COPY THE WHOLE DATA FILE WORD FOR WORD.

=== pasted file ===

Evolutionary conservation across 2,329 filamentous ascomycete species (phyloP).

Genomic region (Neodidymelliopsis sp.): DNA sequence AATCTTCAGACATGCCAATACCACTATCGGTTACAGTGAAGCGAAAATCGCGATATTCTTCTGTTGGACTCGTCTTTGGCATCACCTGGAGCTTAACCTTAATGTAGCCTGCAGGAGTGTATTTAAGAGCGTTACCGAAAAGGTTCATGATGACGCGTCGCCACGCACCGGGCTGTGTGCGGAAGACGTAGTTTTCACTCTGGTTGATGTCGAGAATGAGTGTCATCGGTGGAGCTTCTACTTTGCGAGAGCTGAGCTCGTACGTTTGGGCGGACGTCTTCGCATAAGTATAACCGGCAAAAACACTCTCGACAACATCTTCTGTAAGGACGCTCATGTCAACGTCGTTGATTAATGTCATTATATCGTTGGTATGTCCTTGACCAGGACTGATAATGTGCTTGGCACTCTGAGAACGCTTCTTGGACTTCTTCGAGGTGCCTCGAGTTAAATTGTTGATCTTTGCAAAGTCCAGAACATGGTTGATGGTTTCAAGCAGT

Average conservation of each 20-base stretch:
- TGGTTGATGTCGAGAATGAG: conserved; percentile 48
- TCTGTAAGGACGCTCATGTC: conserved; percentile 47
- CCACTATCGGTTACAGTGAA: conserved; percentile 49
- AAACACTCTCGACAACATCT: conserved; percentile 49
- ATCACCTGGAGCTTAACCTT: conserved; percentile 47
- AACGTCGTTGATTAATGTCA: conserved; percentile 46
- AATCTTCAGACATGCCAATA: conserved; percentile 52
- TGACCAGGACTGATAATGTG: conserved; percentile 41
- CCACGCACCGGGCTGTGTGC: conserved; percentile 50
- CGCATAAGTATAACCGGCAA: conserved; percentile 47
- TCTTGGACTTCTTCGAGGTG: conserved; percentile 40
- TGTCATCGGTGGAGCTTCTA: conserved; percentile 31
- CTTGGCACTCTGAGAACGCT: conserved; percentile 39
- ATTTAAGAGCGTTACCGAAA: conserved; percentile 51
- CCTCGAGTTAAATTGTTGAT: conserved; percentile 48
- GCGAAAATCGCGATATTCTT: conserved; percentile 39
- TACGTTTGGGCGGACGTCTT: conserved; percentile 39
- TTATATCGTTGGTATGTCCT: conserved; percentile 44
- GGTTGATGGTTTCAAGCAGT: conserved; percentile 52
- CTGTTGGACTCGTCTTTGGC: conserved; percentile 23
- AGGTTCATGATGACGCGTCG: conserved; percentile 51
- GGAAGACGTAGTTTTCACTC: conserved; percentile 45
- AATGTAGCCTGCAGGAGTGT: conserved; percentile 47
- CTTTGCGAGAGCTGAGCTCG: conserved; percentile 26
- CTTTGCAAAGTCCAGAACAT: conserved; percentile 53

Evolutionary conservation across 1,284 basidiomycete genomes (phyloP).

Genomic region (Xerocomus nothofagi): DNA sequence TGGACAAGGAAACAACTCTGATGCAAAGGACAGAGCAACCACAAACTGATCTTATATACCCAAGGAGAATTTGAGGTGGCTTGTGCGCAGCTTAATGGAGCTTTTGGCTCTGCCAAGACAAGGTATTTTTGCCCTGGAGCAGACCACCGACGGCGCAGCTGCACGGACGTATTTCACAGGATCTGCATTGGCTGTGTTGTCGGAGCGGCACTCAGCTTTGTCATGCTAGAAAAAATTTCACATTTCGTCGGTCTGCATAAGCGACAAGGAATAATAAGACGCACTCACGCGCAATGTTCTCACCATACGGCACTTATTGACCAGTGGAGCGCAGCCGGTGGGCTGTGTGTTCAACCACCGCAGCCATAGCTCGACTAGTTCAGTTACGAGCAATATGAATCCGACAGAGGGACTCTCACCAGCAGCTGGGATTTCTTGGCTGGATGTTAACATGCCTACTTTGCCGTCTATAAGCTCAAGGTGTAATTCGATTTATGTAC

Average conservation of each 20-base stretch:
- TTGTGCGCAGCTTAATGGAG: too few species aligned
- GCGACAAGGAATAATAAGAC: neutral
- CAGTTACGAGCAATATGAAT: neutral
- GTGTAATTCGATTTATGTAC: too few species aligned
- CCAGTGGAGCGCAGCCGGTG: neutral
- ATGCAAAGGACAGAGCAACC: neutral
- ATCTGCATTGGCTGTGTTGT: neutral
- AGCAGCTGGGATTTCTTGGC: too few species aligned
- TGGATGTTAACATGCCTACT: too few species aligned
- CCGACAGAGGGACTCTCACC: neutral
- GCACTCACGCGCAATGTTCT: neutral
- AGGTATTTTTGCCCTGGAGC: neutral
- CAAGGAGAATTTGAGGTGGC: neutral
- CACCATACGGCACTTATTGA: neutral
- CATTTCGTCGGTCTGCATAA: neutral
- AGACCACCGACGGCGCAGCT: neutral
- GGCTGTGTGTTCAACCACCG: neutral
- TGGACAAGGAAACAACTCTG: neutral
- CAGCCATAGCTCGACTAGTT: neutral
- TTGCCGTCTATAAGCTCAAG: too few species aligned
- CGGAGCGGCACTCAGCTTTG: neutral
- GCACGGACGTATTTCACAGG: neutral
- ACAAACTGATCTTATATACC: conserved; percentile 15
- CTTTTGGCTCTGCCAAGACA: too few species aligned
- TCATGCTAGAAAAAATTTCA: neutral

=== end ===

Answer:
Evolutionary conservation across 2,329 filamentous ascomycete species (phyloP).

Genomic region (Neodidymelliopsis sp.): DNA sequence AATCTTCAGACATGCCAATACCACTATCGGTTACAGTGAAGCGAAAATCGCGATATTCTTCTGTTGGACTCGTCTTTGGCATCACCTGGAGCTTAACCTTAATGTAGCCTGCAGGAGTGTATTTAAGAGCGTTACCGAAAAGGTTCATGATGACGCGTCGCCACGCACCGGGCTGTGTGCGGAAGACGTAGTTTTCACTCTGGTTGATGTCGAGAATGAGTGTCATCGGTGGAGCTTCTACTTTGCGAGAGCTGAGCTCGTACGTTTGGGCGGACGTCTTCGCATAAGTATAACCGGCAAAAACACTCTCGACAACATCTTCTGTAAGGACGCTCATGTCAACGTCGTTGATTAATGTCATTATATCGTTGGTATGTCCTTGACCAGGACTGATAATGTGCTTGGCACTCTGAGAACGCTTCTTGGACTTCTTCGAGGTGCCTCGAGTTAAATTGTTGATCTTTGCAAAGTCCAGAACATGGTTGATGGTTTCAAGCAGT

Average conservation of each 20-base stretch:
- TGGTTGATGTCGAGAATGAG: conserved; percentile 48
- TCTGTAAGGACGCTCATGTC: conserved; percentile 47
- CCACTATCGGTTACAGTGAA: conserved; percentile 49
- AAACACTCTCGACAACATCT: conserved; percentile 49
- ATCACCTGGAGCTTAACCTT: conserved; percentile 47
- AACGTCGTTGATTAATGTCA: conserved; percentile 46
- AATCTTCAGACATGCCAATA: conserved; percentile 52
- TGACCAGGACTGATAATGTG: conserved; percentile 41
- CCACGCACCGGGCTGTGTGC: conserved; percentile 50
- CGCATAAGTATAACCGGCAA: conserved; percentile 47
- TCTTGGACTTCTTCGAGGTG: conserved; percentile 40
- TGTCATCGGTGGAGCTTCTA: conserved; percentile 31
- CTTGGCACTCTGAGAACGCT: conserved; percentile 39
- ATTTAAGAGCGTTACCGAAA: conserved; percentile 51
- CCTCGAGTTAAATTGTTGAT: conserved; percentile 48
- GCGAAAATCGCGATATTCTT: conserved; percentile 39
- TACGTTTGGGCGGACGTCTT: conserved; percentile 39
- TTATATCGTTGGTATGTCCT: conserved; percentile 44
- GGTTGATGGTTTCAAGCAGT: conserved; percentile 52
- CTGTTGGACTCGTCTTTGGC: conserved; percentile 23
- AGGTTCATGATGACGCGTCG: conserved; percentile 51
- GGAAGACGTAGTTTTCACTC: conserved; percentile 45
- AATGTAGCCTGCAGGAGTGT: conserved; percentile 47
- CTTTGCGAGAGCTGAGCTCG: conserved; percentile 26
- CTTTGCAAAGTCCAGAACAT: conserved; percentile 53

Evolutionary conservation across 1,284 basidiomycete genomes (phyloP).

Genomic region (Xerocomus nothofagi): DNA sequence TGGACAAGGAAACAACTCTGATGCAAAGGACAGAGCAACCACAAACTGATCTTATATACCCAAGGAGAATTTGAGGTGGCTTGTGCGCAGCTTAATGGAGCTTTTGGCTCTGCCAAGACAAGGTATTTTTGCCCTGGAGCAGACCACCGACGGCGCAGCTGCACGGACGTATTTCACAGGATCTGCATTGGCTGTGTTGTCGGAGCGGCACTCAGCTTTGTCATGCTAGAAAAAATTTCACATTTCGTCGGTCTGCATAAGCGACAAGGAATAATAAGACGCACTCACGCGCAATGTTCTCACCATACGGCACTTATTGACCAGTGGAGCGCAGCCGGTGGGCTGTGTGTTCAACCACCGCAGCCATAGCTCGACTAGTTCAGTTACGAGCAATATGAATCCGACAGAGGGACTCTCACCAGCAGCTGGGATTTCTTGGCTGGATGTTAACATGCCTACTTTGCCGTCTATAAGCTCAAGGTGTAATTCGATTTATGTAC

Average conservation of each 20-base stretch:
- TTGTGCGCAGCTTAATGGAG: too few species aligned
- GCGACAAGGAATAATAAGAC: neutral
- CAGTTACGAGCAATATGAAT: neutral
- GTGTAATTCGATTTATGTAC: too few species aligned
- CCAGTGGAGCGCAGCCGGTG: neutral
- ATGCAAAGGACAGAGCAACC: neutral
- ATCTGCATTGGCTGTGTTGT: neutral
- AGCAGCTGGGATTTCTTGGC: too few species aligned
- TGGATGTTAACATGCCTACT: too few species aligned
- CCGACAGAGGGACTCTCACC: neutral
- GCACTCACGCGCAATGTTCT: neutral
- AGGTATTTTTGCCCTGGAGC: neutral
- CAAGGAGAATTTGAGGTGGC: neutral
- CACCATACGGCACTTATTGA: neutral
- CATTTCGTCGGTCTGCATAA: neutral
- AGACCACCGACGGCGCAGCT: neutral
- GGCTGTGTGTTCAACCACCG: neutral
- TGGACAAGGAAACAACTCTG: neutral
- CAGCCATAGCTCGACTAGTT: neutral
- TTGCCGTCTATAAGCTCAAG: too few species aligned
- CGGAGCGGCACTCAGCTTTG: neutral
- GCACGGACGTATTTCACAGG: neutral
- ACAAACTGATCTTATATACC: conserved; percentile 15
- CTTTTGGCTCTGCCAAGACA: too few species aligned
- TCATGCTAGAAAAAATTTCA: neutral